Tuesday, January 24, 2017

BOAC's Skycot for Infants, 1953: This Is How Babies Used to Travel on Airplanes in the 1950s

These in-flight cots for infants were clipped onto the luggage racks on 1950s BOAC flights (a predecessor of today's British Airways)


No, this isn't proof that the old adage of storks delivering babies had reached the jet age. Rather, as this official photograph from 1953 suggests, the engineers of BOAC went to great lengths to ensure the comfort of all its passengers... including the very youngest!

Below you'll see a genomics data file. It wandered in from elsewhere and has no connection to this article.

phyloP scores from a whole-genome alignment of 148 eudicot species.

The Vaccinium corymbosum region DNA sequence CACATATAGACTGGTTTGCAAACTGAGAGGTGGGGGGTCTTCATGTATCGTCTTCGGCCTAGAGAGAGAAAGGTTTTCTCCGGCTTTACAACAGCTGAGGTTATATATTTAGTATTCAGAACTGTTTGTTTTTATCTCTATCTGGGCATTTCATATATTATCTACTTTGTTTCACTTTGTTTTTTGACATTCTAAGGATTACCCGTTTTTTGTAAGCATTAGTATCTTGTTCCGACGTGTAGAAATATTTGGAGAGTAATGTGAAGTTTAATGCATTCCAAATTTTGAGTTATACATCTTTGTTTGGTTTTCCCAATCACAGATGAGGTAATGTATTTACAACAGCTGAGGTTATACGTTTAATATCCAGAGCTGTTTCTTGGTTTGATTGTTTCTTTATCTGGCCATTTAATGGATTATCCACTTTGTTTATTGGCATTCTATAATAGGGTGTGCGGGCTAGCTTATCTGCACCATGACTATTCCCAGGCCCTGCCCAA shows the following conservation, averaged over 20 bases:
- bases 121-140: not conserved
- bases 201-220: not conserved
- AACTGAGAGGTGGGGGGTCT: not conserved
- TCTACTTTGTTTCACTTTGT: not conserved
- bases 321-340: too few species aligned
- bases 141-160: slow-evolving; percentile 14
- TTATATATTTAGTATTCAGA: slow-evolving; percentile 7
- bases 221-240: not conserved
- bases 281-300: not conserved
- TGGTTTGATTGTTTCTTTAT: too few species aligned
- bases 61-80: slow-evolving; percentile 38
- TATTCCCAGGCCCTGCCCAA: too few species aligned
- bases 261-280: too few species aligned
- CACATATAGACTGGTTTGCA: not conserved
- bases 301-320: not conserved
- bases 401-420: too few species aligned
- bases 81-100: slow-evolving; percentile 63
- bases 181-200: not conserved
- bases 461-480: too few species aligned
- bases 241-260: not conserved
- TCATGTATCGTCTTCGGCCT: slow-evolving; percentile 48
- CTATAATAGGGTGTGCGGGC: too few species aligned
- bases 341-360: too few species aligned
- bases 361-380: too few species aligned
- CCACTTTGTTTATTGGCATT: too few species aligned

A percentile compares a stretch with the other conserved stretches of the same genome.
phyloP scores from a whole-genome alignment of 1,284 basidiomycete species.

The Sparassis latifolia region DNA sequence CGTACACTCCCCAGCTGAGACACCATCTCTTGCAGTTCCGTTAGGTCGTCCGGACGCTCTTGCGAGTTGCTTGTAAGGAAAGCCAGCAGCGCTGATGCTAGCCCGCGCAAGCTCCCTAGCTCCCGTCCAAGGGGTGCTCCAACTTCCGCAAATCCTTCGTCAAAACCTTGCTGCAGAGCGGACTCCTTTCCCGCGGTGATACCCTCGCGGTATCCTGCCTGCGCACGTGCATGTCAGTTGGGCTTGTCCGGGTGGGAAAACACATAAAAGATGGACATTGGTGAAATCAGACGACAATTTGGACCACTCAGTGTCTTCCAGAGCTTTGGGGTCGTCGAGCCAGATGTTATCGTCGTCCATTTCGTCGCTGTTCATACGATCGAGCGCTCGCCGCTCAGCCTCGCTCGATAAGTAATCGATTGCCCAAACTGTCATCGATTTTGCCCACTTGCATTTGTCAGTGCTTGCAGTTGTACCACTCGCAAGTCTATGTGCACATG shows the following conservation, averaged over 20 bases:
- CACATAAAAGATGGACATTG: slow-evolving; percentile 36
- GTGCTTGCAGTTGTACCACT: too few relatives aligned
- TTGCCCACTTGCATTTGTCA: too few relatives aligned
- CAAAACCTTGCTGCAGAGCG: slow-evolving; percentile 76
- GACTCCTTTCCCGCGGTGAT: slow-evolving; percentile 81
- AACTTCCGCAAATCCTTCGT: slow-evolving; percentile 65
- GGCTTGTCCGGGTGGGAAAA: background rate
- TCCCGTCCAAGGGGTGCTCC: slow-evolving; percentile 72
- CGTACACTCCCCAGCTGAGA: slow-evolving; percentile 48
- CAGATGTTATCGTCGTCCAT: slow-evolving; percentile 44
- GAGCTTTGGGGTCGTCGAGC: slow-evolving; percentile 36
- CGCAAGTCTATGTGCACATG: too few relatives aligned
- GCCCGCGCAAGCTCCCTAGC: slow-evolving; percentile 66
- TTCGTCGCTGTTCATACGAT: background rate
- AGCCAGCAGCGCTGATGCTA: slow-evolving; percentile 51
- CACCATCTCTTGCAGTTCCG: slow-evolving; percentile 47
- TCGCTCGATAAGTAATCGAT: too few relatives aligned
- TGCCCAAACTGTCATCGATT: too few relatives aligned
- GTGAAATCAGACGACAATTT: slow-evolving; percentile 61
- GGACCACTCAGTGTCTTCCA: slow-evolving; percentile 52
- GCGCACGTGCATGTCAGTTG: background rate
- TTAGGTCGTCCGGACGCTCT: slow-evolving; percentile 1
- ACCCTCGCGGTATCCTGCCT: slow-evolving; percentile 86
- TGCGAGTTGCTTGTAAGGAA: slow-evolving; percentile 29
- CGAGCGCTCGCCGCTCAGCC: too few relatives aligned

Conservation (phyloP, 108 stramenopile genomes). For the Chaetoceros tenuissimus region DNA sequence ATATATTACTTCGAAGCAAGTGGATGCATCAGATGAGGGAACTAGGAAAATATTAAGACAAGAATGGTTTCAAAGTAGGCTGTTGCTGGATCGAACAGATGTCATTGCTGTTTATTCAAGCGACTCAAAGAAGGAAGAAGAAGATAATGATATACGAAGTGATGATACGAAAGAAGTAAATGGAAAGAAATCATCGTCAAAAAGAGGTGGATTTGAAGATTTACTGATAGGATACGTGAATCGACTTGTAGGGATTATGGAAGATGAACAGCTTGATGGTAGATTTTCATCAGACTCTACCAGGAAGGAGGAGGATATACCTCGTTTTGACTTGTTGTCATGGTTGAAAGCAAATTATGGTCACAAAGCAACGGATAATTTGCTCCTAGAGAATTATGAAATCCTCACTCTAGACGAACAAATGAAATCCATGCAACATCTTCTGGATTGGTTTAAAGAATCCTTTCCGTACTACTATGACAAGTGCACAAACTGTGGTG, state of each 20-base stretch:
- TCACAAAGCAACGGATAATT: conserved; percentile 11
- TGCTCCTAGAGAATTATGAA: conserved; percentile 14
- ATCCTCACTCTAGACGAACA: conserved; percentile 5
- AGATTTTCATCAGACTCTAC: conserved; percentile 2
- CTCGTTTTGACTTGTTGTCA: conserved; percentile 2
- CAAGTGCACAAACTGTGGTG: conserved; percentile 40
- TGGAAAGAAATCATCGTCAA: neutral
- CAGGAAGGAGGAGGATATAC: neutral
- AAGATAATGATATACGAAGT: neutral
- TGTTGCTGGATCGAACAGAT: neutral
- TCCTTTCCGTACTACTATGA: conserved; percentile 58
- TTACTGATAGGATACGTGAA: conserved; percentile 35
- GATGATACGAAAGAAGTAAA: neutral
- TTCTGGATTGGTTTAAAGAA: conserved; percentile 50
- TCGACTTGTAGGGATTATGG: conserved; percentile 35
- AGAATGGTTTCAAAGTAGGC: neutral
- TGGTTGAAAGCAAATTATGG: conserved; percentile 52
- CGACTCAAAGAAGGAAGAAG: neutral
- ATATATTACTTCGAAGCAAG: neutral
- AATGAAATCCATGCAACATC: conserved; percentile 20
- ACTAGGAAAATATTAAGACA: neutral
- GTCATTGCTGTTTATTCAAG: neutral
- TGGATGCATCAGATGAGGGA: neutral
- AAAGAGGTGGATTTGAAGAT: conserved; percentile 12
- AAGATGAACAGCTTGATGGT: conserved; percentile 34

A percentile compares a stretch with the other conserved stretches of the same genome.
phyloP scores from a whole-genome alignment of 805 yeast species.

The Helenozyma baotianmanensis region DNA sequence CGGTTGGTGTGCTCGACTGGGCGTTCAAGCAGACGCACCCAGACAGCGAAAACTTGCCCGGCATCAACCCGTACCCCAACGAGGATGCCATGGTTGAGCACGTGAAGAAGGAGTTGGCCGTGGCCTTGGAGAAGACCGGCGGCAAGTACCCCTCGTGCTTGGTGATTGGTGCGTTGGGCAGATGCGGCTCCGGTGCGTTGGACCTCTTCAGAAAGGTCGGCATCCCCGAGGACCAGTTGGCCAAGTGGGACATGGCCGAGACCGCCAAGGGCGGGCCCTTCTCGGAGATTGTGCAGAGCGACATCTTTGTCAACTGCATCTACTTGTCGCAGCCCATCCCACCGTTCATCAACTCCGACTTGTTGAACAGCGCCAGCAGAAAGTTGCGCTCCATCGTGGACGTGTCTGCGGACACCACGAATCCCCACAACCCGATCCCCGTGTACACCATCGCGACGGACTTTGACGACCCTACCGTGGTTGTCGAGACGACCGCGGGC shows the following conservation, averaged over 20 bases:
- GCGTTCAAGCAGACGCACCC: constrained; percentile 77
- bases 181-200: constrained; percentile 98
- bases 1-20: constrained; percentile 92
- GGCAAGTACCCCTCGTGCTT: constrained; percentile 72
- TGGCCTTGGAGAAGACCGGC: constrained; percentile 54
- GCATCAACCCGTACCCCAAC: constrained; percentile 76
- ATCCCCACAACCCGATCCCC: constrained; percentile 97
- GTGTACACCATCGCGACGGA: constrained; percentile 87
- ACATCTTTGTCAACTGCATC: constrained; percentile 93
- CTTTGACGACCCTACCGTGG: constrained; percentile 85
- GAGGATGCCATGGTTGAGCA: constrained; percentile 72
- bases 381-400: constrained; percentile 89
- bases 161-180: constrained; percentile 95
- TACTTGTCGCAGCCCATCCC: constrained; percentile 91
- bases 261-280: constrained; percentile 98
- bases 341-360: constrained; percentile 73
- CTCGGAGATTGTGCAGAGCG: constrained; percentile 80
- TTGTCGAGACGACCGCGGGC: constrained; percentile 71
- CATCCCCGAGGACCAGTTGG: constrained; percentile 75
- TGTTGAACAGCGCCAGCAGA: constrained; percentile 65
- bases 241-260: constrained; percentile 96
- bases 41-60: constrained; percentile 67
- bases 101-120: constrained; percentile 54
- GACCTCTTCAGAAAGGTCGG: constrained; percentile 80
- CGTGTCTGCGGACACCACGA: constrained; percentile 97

For babies traveling on its long-distance services, BOAC provided hammock-type 'skycots'. These allowed the infant plenty of room for movement, but prevented him or her from falling out. Suitable for those up to a year or so old, these cots were clamped securely to the luggage rack, allowing the infant (and no doubt its parents) to sleep in safety and comfort. For take-off and landing, though, the child had to be held by one of its parents; a practice which continues today.

The stork would have approved.

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